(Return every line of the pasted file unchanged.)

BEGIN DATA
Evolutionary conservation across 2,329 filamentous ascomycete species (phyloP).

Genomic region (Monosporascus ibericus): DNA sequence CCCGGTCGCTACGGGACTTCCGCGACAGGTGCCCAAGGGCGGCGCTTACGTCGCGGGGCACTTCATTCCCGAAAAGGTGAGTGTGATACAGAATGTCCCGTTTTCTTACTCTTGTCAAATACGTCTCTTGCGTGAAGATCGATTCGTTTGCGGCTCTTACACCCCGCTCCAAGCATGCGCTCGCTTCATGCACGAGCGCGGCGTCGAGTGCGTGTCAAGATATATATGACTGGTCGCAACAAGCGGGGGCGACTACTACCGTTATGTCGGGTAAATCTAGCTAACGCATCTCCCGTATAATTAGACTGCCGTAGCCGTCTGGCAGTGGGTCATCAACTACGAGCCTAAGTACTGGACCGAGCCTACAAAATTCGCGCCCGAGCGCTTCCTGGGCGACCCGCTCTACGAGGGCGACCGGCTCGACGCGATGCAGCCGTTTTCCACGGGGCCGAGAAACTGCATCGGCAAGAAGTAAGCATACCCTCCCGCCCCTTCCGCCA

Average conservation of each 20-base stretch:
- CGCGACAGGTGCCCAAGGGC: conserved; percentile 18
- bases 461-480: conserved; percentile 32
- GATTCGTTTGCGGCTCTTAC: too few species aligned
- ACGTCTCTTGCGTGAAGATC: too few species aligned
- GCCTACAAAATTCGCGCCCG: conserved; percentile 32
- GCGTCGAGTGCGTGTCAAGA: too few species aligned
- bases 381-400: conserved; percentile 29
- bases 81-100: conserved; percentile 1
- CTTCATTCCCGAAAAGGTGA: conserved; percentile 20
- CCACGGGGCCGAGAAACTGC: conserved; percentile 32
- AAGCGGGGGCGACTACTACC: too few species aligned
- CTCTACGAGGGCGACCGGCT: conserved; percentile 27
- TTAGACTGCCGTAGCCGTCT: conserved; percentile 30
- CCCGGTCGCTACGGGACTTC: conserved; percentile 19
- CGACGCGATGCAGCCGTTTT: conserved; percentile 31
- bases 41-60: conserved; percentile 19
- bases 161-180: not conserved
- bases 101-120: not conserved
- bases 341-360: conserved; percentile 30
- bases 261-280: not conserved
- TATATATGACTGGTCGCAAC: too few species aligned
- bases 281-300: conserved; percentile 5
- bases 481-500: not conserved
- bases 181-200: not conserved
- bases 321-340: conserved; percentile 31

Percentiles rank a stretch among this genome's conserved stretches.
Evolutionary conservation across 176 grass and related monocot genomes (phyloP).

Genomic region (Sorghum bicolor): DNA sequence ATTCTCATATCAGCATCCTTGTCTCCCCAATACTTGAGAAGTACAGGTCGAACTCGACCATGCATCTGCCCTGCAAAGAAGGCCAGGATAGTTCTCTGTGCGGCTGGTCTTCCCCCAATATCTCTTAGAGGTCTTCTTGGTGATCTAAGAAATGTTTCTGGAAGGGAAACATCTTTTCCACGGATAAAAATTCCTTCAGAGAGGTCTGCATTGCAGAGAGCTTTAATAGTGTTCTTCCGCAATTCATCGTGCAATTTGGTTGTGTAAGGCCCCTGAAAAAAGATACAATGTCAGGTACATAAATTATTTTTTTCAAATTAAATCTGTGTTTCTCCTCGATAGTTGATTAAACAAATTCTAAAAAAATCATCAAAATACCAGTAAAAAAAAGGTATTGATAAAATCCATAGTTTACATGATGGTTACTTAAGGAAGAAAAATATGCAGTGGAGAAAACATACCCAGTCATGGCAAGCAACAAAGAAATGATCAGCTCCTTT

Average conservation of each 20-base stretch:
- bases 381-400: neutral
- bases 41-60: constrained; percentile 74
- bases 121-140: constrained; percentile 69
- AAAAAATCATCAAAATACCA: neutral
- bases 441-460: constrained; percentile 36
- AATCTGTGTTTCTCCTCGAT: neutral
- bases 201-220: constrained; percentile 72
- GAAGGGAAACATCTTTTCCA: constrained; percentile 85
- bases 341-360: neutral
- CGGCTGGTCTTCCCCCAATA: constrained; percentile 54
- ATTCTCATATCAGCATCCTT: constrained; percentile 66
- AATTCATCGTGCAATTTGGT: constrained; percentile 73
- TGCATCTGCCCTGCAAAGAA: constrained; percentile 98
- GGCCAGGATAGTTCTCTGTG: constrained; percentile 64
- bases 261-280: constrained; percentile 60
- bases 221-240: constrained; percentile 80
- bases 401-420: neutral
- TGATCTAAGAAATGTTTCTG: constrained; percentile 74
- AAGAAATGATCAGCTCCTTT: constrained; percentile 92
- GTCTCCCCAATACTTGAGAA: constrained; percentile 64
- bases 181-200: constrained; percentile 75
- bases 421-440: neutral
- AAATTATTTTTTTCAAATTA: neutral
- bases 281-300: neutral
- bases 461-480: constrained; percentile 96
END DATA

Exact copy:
Evolutionary conservation across 2,329 filamentous ascomycete species (phyloP).

Genomic region (Monosporascus ibericus): DNA sequence CCCGGTCGCTACGGGACTTCCGCGACAGGTGCCCAAGGGCGGCGCTTACGTCGCGGGGCACTTCATTCCCGAAAAGGTGAGTGTGATACAGAATGTCCCGTTTTCTTACTCTTGTCAAATACGTCTCTTGCGTGAAGATCGATTCGTTTGCGGCTCTTACACCCCGCTCCAAGCATGCGCTCGCTTCATGCACGAGCGCGGCGTCGAGTGCGTGTCAAGATATATATGACTGGTCGCAACAAGCGGGGGCGACTACTACCGTTATGTCGGGTAAATCTAGCTAACGCATCTCCCGTATAATTAGACTGCCGTAGCCGTCTGGCAGTGGGTCATCAACTACGAGCCTAAGTACTGGACCGAGCCTACAAAATTCGCGCCCGAGCGCTTCCTGGGCGACCCGCTCTACGAGGGCGACCGGCTCGACGCGATGCAGCCGTTTTCCACGGGGCCGAGAAACTGCATCGGCAAGAAGTAAGCATACCCTCCCGCCCCTTCCGCCA

Average conservation of each 20-base stretch:
- CGCGACAGGTGCCCAAGGGC: conserved; percentile 18
- bases 461-480: conserved; percentile 32
- GATTCGTTTGCGGCTCTTAC: too few species aligned
- ACGTCTCTTGCGTGAAGATC: too few species aligned
- GCCTACAAAATTCGCGCCCG: conserved; percentile 32
- GCGTCGAGTGCGTGTCAAGA: too few species aligned
- bases 381-400: conserved; percentile 29
- bases 81-100: conserved; percentile 1
- CTTCATTCCCGAAAAGGTGA: conserved; percentile 20
- CCACGGGGCCGAGAAACTGC: conserved; percentile 32
- AAGCGGGGGCGACTACTACC: too few species aligned
- CTCTACGAGGGCGACCGGCT: conserved; percentile 27
- TTAGACTGCCGTAGCCGTCT: conserved; percentile 30
- CCCGGTCGCTACGGGACTTC: conserved; percentile 19
- CGACGCGATGCAGCCGTTTT: conserved; percentile 31
- bases 41-60: conserved; percentile 19
- bases 161-180: not conserved
- bases 101-120: not conserved
- bases 341-360: conserved; percentile 30
- bases 261-280: not conserved
- TATATATGACTGGTCGCAAC: too few species aligned
- bases 281-300: conserved; percentile 5
- bases 481-500: not conserved
- bases 181-200: not conserved
- bases 321-340: conserved; percentile 31

Percentiles rank a stretch among this genome's conserved stretches.
Evolutionary conservation across 176 grass and related monocot genomes (phyloP).

Genomic region (Sorghum bicolor): DNA sequence ATTCTCATATCAGCATCCTTGTCTCCCCAATACTTGAGAAGTACAGGTCGAACTCGACCATGCATCTGCCCTGCAAAGAAGGCCAGGATAGTTCTCTGTGCGGCTGGTCTTCCCCCAATATCTCTTAGAGGTCTTCTTGGTGATCTAAGAAATGTTTCTGGAAGGGAAACATCTTTTCCACGGATAAAAATTCCTTCAGAGAGGTCTGCATTGCAGAGAGCTTTAATAGTGTTCTTCCGCAATTCATCGTGCAATTTGGTTGTGTAAGGCCCCTGAAAAAAGATACAATGTCAGGTACATAAATTATTTTTTTCAAATTAAATCTGTGTTTCTCCTCGATAGTTGATTAAACAAATTCTAAAAAAATCATCAAAATACCAGTAAAAAAAAGGTATTGATAAAATCCATAGTTTACATGATGGTTACTTAAGGAAGAAAAATATGCAGTGGAGAAAACATACCCAGTCATGGCAAGCAACAAAGAAATGATCAGCTCCTTT

Average conservation of each 20-base stretch:
- bases 381-400: neutral
- bases 41-60: constrained; percentile 74
- bases 121-140: constrained; percentile 69
- AAAAAATCATCAAAATACCA: neutral
- bases 441-460: constrained; percentile 36
- AATCTGTGTTTCTCCTCGAT: neutral
- bases 201-220: constrained; percentile 72
- GAAGGGAAACATCTTTTCCA: constrained; percentile 85
- bases 341-360: neutral
- CGGCTGGTCTTCCCCCAATA: constrained; percentile 54
- ATTCTCATATCAGCATCCTT: constrained; percentile 66
- AATTCATCGTGCAATTTGGT: constrained; percentile 73
- TGCATCTGCCCTGCAAAGAA: constrained; percentile 98
- GGCCAGGATAGTTCTCTGTG: constrained; percentile 64
- bases 261-280: constrained; percentile 60
- bases 221-240: constrained; percentile 80
- bases 401-420: neutral
- TGATCTAAGAAATGTTTCTG: constrained; percentile 74
- AAGAAATGATCAGCTCCTTT: constrained; percentile 92
- GTCTCCCCAATACTTGAGAA: constrained; percentile 64
- bases 181-200: constrained; percentile 75
- bases 421-440: neutral
- AAATTATTTTTTTCAAATTA: neutral
- bases 281-300: neutral
- bases 461-480: constrained; percentile 96